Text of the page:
When things were toughest for me, I realized that suffering is a part of life, just like pleasure. The only thing we know for sure is that nothing will last. One emotion will eventually give rise to another; ups will become downs and vice versa. Nothing we do will make anything last. But we can suffer much less about this impermanence if we realize that our own hearts and minds are where it all takes place. It’s how we perceive it that makes it what it is. So, a light touch helps. Remembering that bad stuff won’t last forever makes a difference, and, as you said, pain teaches us things. I remember reading that a broken heart opens our heart up to others. There’s a lesson for you.
I need to tell you, without reservation, that there is a way to guarantee success in this life and in the life to come and his name is Jesus Christ. He is the true Life Coach and I pray that you get to know him.
“Avoid Magical Thinking” • what a thought-provoking Provision so rich with insight! As a minister in a conservative branch of Christianity, I found the article to be spot on in many respects. A balanced life of simplicity and contentedness is a welcome tonic in a culture of surfeit and angst.
I agree that there are no guarantees in this life and there is nothing we can do to earn God’s salvation. It is a free gift. It is not magic. It is the truth. It’s called G.R.A.C.E. • Gods Riches At Christ’s Expense. It does not mean we will not face trouble in this life. But God will be with us in our times of need. And His promise to us is Eternal life.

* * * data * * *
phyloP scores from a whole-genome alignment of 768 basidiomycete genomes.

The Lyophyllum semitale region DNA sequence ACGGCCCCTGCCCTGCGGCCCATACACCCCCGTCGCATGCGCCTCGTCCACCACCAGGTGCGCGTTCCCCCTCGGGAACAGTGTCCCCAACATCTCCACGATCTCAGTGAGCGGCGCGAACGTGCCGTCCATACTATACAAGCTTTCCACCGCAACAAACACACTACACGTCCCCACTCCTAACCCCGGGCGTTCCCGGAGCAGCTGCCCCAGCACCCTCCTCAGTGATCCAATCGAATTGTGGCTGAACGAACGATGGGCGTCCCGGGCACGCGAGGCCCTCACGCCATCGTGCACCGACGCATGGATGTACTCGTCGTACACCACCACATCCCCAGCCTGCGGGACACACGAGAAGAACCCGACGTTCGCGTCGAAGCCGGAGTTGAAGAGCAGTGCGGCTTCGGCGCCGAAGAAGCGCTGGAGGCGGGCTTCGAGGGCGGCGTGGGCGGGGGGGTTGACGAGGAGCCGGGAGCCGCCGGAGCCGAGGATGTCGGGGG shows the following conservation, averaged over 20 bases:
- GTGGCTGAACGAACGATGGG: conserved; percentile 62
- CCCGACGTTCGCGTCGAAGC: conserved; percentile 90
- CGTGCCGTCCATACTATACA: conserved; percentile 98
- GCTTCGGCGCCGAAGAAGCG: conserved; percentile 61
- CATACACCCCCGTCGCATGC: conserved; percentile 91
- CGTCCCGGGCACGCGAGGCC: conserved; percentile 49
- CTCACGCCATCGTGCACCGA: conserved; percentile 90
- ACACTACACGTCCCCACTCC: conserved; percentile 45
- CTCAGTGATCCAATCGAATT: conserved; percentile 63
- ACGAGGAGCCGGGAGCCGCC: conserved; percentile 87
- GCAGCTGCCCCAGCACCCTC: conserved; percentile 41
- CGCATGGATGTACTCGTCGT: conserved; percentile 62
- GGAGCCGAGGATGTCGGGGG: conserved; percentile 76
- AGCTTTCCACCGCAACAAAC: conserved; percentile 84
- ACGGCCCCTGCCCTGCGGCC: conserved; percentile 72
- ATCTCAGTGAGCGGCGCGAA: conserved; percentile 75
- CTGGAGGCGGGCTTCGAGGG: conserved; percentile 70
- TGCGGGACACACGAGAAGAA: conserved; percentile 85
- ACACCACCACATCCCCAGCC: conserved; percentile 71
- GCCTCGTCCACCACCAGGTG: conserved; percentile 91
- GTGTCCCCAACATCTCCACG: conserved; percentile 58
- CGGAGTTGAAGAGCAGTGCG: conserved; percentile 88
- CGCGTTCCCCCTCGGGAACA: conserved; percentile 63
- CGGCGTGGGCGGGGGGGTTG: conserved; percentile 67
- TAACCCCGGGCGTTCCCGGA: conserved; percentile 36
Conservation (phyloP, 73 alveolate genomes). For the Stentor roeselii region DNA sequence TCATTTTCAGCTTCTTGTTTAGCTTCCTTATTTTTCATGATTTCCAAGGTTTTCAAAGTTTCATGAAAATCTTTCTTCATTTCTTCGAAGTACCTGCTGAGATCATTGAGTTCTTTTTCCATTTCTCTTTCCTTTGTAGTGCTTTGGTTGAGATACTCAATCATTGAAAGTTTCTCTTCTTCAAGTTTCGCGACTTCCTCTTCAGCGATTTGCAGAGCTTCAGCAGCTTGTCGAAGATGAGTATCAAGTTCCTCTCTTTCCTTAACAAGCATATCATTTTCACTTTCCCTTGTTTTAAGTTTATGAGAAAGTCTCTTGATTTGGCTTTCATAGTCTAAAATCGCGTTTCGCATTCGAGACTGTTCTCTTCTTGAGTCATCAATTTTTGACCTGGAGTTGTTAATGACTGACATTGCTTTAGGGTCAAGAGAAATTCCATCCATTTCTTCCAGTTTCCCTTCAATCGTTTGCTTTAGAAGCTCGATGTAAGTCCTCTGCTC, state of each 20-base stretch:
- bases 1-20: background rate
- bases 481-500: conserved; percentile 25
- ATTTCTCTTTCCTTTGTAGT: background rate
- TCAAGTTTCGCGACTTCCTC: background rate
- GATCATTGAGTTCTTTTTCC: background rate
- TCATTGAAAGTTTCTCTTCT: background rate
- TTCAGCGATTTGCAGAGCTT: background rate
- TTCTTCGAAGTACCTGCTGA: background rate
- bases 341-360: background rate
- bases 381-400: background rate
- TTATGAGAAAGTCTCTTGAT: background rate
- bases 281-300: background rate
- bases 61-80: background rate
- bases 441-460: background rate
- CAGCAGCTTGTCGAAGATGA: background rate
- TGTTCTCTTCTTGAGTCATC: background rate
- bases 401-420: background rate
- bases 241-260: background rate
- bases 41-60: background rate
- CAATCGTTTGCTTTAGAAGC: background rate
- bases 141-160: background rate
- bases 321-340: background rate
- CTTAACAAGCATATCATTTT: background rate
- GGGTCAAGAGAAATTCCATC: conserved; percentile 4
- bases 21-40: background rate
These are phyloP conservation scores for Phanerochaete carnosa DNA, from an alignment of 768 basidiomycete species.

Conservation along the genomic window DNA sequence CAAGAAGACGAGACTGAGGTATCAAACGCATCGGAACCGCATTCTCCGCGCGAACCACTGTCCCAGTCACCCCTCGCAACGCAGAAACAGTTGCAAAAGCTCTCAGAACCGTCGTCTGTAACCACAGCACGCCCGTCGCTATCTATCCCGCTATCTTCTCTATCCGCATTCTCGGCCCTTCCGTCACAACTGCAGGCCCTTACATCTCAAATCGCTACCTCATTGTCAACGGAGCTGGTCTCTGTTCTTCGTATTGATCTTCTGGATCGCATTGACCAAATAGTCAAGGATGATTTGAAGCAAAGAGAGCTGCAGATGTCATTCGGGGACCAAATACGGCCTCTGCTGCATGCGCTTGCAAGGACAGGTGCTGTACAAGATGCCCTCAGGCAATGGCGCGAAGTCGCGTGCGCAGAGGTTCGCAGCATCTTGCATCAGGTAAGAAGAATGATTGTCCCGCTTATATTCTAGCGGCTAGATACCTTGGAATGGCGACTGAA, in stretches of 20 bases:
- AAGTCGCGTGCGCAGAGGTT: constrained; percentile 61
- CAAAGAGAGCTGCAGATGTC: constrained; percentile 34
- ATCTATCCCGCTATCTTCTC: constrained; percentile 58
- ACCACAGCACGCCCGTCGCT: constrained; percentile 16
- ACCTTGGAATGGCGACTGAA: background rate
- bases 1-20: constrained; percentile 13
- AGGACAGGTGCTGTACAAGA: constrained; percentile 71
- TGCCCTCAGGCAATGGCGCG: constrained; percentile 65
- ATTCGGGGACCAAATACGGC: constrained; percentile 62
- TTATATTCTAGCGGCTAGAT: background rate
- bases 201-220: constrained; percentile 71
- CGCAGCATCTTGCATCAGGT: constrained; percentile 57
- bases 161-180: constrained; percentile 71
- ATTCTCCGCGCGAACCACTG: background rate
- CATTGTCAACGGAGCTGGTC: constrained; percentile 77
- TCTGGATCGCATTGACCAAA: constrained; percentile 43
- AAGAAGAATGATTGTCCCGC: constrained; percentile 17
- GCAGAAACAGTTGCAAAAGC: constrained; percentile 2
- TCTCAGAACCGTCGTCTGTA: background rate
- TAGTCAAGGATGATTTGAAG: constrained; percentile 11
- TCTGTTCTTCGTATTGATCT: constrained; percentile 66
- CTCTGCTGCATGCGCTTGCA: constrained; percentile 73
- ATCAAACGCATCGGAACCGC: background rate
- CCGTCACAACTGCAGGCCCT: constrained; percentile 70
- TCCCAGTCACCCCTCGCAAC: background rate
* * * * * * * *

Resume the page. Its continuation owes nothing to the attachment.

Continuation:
I am concerned about what you were saying about the magic pill. From what I have read of you, I respect most of what you have written. However, the views you gave did not seem to correspond to the Christian view. From what I understand you are a Christian, so I am giving you the benefit of the doubt. In that case, I would like you to clarify what you are saying as it relates to true Christianity, not religion. For I, like you, find many problems with religion. I will wait for clarification. Thank you. (Ed. Note: I like the distinction you make between “true Christianity” and “religion.” This series will hopefully make the distinction plain, both for Christianity and for other faiths. I hope you keep reading.)
Your “Avoid Magical Thinking” piece in Provisions is a lovely essay, satisfyingly profound, ironic and genuinely open. Thank you.
Kudos on the new spiritual wellness series! This is LifeTrek provisions at its best! Glad to see the references to Robert Farrar Capon. It sounded like you were heading his way in the early paragraphs. What I’d like to see next is how we actually transform the up and down experiences in life into new opportunities to extend ourselves in love. Exactly how do we get from point A (despair over a bad experience) to point B (love extension). Any wisdom you could provide there would be great.
You hit the homerun with this week’s Provision (or, in your case, the 7-minute mile). I guess I have been your devotee for a few years now and must share some of your predispositions. I have also been getting messages from Bishop Spong every week. He and you (and I) are on the same page for the series on spirituality in a somewhat random world of unbridled fate and uncontrollable natural occurrences.
As someone who married into a Vietnamese family and now lives, part-time, in Vietnam, I want to point out that Robert Farrar Capon actually talks about Semitic religions, not those of the East. The East has slaughtered as many in their wars, but rarely for pure Buddhism, Taoism, animism, or Hinduism, etc.; actually they don’t have many “isms” • even the “Commun__” type.